Established by the Legislature in 1955, the UTC’s Pipeline Safety Program regulates the safety practices of 31 pipeline companies and conducts safety inspections on more than 24,000 miles of natural gas and hazardous-liquid pipelines in Washington.

 

Avista Corp. to Acquire Alaska Energy and Resources Company

SPOKANE, WA- Avista Corp today announced that it has signed a definitive agreement to acquire Alaska Energy and Resources Company (AERC), a privately-held company based in Juneau, Alaska. When the transaction is complete, AERC will become a wholly-owned subsidiary of Avista Corp.

The purchase price at closing will be $170 million, less the assumption of debt and other customary closing adjustments. The transaction will be funded through the issuance of Avista common stock to the shareholders of AERC. The transaction is expected to close by July 1, 2014, following the receipt of necessary regulatory approvals and the satisfaction of other closing conditions. We expect that the addition of AERC to Avista Corp. will be slightly negative to earnings in 2014, and that it will contribute positively to earnings in 2015.

The primary subsidiary of AERC is Alaska Electric Light and Power Company (AEL&P), the oldest regulated electric utility in Alaska. In 2012, AEL&P had annual revenues of $42 million and a total rate base of $111 million. AEL&P, with 60 fulltime employees, serves approximately 15,900 customers in the city and borough of Juneau. The utility has a firm retail peak load of approximately 80 Megawatts (MW) and serves nearly 100 percent of its load with 102.7 MW of renewable hydroelectric generation capacity. The utility has 93.9 MW of diesel generating capacity to provide back-up service to all firm customers when necessary.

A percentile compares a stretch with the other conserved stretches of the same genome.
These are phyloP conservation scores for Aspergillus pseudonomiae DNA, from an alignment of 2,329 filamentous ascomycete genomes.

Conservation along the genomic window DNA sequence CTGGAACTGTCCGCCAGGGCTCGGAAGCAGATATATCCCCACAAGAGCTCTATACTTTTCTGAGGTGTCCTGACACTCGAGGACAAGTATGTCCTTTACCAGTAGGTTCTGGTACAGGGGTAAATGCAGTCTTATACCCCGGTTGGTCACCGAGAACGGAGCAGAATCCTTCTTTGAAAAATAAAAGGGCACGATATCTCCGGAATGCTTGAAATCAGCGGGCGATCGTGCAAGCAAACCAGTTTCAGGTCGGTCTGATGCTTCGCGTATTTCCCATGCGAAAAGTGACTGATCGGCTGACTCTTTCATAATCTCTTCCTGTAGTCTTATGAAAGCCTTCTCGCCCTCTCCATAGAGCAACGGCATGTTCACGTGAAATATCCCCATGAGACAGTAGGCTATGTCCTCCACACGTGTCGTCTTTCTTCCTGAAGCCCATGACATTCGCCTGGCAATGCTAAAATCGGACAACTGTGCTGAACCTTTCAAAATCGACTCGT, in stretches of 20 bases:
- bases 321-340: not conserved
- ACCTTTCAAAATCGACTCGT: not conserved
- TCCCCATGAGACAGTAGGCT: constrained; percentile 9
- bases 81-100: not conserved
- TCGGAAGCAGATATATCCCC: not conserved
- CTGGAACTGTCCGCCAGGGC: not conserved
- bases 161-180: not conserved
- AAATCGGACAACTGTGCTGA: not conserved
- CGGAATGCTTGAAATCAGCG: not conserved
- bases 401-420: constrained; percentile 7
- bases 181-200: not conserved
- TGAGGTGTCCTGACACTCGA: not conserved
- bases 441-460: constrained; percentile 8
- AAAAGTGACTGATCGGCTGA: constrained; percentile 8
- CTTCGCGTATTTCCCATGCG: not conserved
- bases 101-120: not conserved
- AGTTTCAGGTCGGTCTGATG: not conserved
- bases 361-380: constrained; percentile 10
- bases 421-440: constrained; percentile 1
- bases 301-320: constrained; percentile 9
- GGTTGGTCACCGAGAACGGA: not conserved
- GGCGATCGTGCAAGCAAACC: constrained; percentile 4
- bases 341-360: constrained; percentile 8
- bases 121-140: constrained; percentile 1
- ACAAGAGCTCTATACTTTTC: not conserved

In addition to the regulated utility, AERC owns the AJT Mining subsidiary, which is an inactive mining company holding certain mining properties.

“AEL&P’s 120-year culture of service and community partnership is a great long-term fit with Avista Corp. We have found the company to have similar cultural values and focus on providing safe, reliable service to its customers that Avista has held dear for nearly 125 years. We look forward to working with AEL&P’S highly skilled and dedicated management and employees, and to being part of the Juneau community,” said Avista Corp. Chairman, President and Chief Executive Officer Scott Morris. “This agreement reflects Avista’s strategy to expand and diversify energy assets and deliver long-term value to the customers, communities and investors we serve.”